To address the issue of whether, after morphine treatment, the reduced release of dopamine (DA) into portal blood is entirely responsible for the increased prolactin (PRL) release, the following study was conducted. The concentration of DA in plasma from a single portal vessel of untreated, ovariectomized rats was 1.85 ± 0.33 ng/ml (mean ± SE). Treatment of ovariectomized rats with α-methyl-p-tyrosine (αMT) caused a 91% reduction in the concentration of DA in portal plasma. Infusion of DA (0.4 μg/min/kg BW) into a jugular vein of rats pretreated with αMT restored the DA concentration in portal plasma to that seen in untreated rats. Injection of morphine sulfate elicited a marked increase in the concentration of PRL in plasma. Infusion of DA at rates of 0.4 and 0.8 μg/min/kg BW suppressed by 52 and 75%, respectively, the secretion of PRL after morphine treatment. Infusion of DA had no effect on the release of PRL induced by intra- cerebroventricularly administered β-endorphin. Although treatment of rats with αMT caused release of PRL that was similar to that seen in rats treated with morphine, infusions of DA at 0.4 and 0.8 μg/min/kg BW into αMT-treated, ovariectomized rats suppressed the secretion of PRL by 89 and 96%, respectively. Thus, after morphine treatment, the decreased release of DA into portal blood is not in itself sufficient to account for the increase seen in the secretion of PRL. It is suggested that morphine and opiate-like peptides induce the release of a hypothalamic substance(s) that stimulates PRL release.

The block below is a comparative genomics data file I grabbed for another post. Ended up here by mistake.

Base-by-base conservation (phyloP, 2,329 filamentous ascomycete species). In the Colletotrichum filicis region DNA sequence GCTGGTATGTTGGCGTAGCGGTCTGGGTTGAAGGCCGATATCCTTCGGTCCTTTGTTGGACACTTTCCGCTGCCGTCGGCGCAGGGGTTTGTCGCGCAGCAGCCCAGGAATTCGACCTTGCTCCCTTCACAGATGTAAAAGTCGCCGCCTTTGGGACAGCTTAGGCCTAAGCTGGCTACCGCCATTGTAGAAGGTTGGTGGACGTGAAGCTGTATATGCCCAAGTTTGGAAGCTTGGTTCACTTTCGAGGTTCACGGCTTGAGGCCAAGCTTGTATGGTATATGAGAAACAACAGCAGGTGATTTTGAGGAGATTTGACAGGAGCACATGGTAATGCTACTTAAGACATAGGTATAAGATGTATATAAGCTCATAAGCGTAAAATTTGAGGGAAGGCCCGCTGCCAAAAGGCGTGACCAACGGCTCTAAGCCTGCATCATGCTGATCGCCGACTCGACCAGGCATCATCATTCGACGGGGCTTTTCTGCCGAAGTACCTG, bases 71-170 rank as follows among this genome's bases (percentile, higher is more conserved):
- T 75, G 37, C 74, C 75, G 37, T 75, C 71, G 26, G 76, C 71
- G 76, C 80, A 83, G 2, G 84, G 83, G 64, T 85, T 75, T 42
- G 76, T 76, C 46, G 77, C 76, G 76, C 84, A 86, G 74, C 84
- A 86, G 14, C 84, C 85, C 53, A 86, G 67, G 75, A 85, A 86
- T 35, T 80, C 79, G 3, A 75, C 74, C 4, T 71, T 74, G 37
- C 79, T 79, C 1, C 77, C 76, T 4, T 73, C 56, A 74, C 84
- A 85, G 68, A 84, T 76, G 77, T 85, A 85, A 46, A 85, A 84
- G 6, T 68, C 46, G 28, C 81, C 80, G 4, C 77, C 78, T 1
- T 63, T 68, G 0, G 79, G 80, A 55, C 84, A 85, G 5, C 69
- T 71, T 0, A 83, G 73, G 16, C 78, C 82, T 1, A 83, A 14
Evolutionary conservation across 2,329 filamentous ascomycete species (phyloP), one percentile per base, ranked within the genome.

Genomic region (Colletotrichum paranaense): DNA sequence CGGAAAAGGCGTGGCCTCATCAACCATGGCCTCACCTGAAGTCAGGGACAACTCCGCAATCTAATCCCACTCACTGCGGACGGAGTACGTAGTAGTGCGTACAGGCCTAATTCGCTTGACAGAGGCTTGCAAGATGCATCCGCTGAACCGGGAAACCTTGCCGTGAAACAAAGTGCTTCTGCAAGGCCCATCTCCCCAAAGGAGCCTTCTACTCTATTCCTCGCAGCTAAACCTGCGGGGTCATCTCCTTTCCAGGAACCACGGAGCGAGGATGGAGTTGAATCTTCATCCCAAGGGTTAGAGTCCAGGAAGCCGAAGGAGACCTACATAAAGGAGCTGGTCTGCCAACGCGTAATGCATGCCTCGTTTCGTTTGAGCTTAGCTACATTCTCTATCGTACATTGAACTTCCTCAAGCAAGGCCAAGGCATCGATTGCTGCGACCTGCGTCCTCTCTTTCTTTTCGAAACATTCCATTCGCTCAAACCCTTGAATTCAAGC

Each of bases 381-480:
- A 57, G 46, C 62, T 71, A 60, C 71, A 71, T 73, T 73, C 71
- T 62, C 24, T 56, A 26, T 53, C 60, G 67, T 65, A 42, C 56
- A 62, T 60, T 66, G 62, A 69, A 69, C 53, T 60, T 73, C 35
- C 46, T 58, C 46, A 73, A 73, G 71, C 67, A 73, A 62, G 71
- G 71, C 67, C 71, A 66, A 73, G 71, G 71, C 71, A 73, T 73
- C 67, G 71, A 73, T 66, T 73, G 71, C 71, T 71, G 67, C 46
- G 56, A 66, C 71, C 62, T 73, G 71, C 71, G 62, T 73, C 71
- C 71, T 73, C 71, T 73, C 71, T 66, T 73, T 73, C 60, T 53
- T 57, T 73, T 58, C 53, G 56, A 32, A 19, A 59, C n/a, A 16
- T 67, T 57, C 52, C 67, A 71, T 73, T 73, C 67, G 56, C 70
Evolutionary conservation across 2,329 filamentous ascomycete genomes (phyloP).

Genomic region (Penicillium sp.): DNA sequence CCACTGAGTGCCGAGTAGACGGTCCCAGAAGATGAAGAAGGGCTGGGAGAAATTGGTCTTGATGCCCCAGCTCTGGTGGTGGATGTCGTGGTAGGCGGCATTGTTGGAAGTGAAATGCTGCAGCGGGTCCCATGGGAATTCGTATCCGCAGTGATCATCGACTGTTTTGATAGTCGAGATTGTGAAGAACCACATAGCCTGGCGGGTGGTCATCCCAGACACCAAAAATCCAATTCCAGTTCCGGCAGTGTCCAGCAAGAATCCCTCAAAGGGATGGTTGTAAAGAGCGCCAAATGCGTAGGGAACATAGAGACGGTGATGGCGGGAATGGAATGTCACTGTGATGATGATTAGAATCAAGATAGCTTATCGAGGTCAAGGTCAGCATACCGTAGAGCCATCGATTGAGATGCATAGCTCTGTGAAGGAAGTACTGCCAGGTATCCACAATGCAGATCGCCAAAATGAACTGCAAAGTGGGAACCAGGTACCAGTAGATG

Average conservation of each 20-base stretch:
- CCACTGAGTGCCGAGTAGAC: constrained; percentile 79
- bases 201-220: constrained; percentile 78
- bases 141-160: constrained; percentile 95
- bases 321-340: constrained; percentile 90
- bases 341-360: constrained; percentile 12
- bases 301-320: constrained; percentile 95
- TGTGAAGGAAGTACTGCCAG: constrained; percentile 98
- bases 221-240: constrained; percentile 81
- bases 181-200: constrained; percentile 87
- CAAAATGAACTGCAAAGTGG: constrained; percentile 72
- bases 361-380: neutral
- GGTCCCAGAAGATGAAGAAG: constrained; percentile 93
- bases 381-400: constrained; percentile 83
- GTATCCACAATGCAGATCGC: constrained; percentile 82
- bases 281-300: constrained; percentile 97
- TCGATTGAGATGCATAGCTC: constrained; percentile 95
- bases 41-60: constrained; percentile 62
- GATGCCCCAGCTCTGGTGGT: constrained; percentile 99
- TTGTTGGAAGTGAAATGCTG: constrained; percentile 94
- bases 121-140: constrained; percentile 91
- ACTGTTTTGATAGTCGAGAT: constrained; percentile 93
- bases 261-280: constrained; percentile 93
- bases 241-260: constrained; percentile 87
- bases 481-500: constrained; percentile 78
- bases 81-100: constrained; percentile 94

- Prolactin releasing factor
- Tuberoinfundibular neurons
ASJC Scopus subject areas
- Endocrinology, Diabetes and Metabolism
- Endocrine and Autonomic Systems
- Cellular and Molecular Neuroscience